Single Span double curved surfaces: Manually position control points to achieve G1 continuity

Hello Rhino Gurus!

I am trying to understand the whether / how to manually position surface control points to achieve G1 continuity.
So, for curves, tangency is achieved by aligning the 2 last points of a curve as seen in level 2 training.

What about for surfaces ? Aside from the automatic tools like ‘Match Surfaces’ and the manual ctr ptsG1 Cont Simple Example.3dm (487.9 KB) editing tools (Drag, UVN etc) is there a geometric construction that allows to position the second to last row of UV points (points 4 to 7 in the image below) so as to achieve G1.
What are the degrees of freedom for these points without breaking continuity (infered) – not refering to endbulge (automatic tool) but more to “these points can move in a plane obtained from …” for ex. ?

Enclosed an image and a 3dm model of a simple case made up of 2 surfaces Degree 3/ 4 Control points. (U&V)

Many thanks,

Hi Jean - if your surfaces have the same structure and matching points across the edge, then moving the tangent points in line, as in a pair of curves, plus making the distance to the points on one side a single multiple of the distances on the other surface’s points, will get you perfect tangency.

e.g. if surface A’s pt0 to pt7 spacing is 2x surface B’s 0-7 spacing, then all the others (2-6, 1-5, 0-4) should also be in a 2:1 ratio, if you see what I mean.

SurfacesTangent.3dm (54.5 KB)



This is so cool !
It does not need to be the an integer multiple… Just the same multiple across the row. Got it.
Now this works fine in when isoparametrics are aligned. But what is the more general case when end control points meet but control points 0-4 surface A are not colinear with 0-4 surface B.
Case of 3 edges meeting at a single control point and wanting to avoid 2 of these edges being tangent to one another.
This is the case of turning 3 faces of a cube manually editing their control points to achieve G1 across faces.
Then, for points 0 (3 of them) I gather there is a double constraint that need to be satisfied Surface A to C and A to B…
Many thanks again.

@pascal Do you know of any references about why the points on one side need to be a multiple of the points on the other side?

Hi David - I do not - to me, this is a cool and useful trick, but not something I can explain any further I’m afraid. @lowell may have an idea, he is the surface matcher.


I am still working to find the correct manual method to position surface CP to achieve G1 continuity when Surface Isos meet at an Angle.
— On the basic case where first rows of CPs are aligned and follow the ‘pascal’ rule:

plus making the distance to the points on one side a single multiple of the distances on the other surface’s points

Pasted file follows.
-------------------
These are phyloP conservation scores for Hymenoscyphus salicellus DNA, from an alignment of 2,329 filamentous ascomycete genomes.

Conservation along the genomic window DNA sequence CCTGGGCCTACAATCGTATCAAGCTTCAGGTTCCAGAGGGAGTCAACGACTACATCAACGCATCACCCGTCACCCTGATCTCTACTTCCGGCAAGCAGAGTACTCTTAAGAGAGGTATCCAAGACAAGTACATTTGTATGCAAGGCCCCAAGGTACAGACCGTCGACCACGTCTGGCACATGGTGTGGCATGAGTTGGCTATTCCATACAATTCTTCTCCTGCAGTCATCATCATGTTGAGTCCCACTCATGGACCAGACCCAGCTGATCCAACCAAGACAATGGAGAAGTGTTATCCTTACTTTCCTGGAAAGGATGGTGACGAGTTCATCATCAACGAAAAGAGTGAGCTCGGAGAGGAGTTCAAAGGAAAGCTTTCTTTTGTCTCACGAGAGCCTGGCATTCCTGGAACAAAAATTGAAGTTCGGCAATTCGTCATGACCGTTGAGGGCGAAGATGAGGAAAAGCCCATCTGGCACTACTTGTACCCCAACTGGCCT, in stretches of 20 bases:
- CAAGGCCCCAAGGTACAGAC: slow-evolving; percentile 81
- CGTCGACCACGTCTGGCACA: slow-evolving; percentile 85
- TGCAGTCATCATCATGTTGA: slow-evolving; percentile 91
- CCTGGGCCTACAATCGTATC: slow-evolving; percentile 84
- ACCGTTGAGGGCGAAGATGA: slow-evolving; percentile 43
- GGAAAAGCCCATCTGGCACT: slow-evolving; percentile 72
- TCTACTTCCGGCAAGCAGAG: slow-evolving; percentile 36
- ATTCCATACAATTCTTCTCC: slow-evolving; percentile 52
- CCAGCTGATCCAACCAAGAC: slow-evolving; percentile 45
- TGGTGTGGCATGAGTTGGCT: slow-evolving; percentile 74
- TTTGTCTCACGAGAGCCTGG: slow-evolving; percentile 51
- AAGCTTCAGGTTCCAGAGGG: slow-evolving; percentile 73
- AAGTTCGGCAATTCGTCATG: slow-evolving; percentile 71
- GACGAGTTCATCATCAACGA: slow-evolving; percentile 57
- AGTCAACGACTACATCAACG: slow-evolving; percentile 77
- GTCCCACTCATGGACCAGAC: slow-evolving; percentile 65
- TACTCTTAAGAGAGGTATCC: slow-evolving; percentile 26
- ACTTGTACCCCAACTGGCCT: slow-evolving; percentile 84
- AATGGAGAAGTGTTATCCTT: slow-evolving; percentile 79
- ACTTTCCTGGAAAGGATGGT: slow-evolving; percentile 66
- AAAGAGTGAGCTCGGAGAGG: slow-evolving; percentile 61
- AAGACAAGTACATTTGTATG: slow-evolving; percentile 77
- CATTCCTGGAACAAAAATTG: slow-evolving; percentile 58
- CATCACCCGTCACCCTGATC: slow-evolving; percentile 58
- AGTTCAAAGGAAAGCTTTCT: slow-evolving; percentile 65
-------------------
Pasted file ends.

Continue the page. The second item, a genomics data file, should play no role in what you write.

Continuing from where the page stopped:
Initial State

Orange curve is a section of the 2 Surfaces normal to the Surfaces (mid point of joined edge).
Angle measure is 0. It is G1 Continous perfectly (as it follows the pascal rule).

Now, if I move point A5 in the control polygon’s direction (In direction of point B5), I break the tangency.
The Angle reported is 0.14deg.

If I use the Match Surface command to achieve Tan continuity:

  1. The resulting Angle on the section curve is: 0.093deg.
  2. The command moved both points A5 and A6…
  3. Tightening the Angle tolerance in the Prefs does not appear to improve the result (here they are set at 0.05deg).

In this simple case, knowledge of the correct positionning of CPs appears to result in a better outcome than using the command.

I will move to the more general case… And try to see what can be inferred empirically.
I am personnally convinced that having an understanding of these principles are required to achieve good surf continuity…


since you are trying to match two double curved surfaces with no symmetry, it is not sufficent to match the tangents in one direction. So the mechanism for curves do not work the same. When you only adjust a single tangent you always change the inner curvature flow of the surface. This is why its so important to produce clean, smooth and equally cv-distributed surfaces. When I was doing professional car exterior modelling (using Icem Surf), we often refined a g1 matching manually. You can match g1 even without aligning the cv hull/isocurves. But you at least need to already be close to g1 to manual match. Otherwise its too difficult.
The first thing you need is tangency deviation analysis, showing the deviation at around 50 points at your matching edge. This graph, looking similar to a curvature graph, helping you to identify the local discontinuities, which usually vary much. You also need to reduce the sensitivity of moving the cp drastically. Changing the tangency of a surface happends in really tiny steps. Maybe I can show you some pictures later on. But it is feasable by creating surface clean to manually match a surface down to 0.01 degrees. You might noticed that you impact g1 not only by moving cps normal, but also in any other direction. Thats why it so difficult on a bigger scale.

This describes the new EdgeContinuity tool in the V7 WIP.


Here is an example I already posted some years ago. On the buttom edge you clearly see the deviation graph making a sine like movement. But with this tool I was able match a surface with less cps to a surface with more cps manually. Usually anything under 0.05 degrees is considered as a g1 match. (Although it might not look nice regarding the cps distribution, this difficult blend was located in area of strong curvature changes and multiple fillets passing in):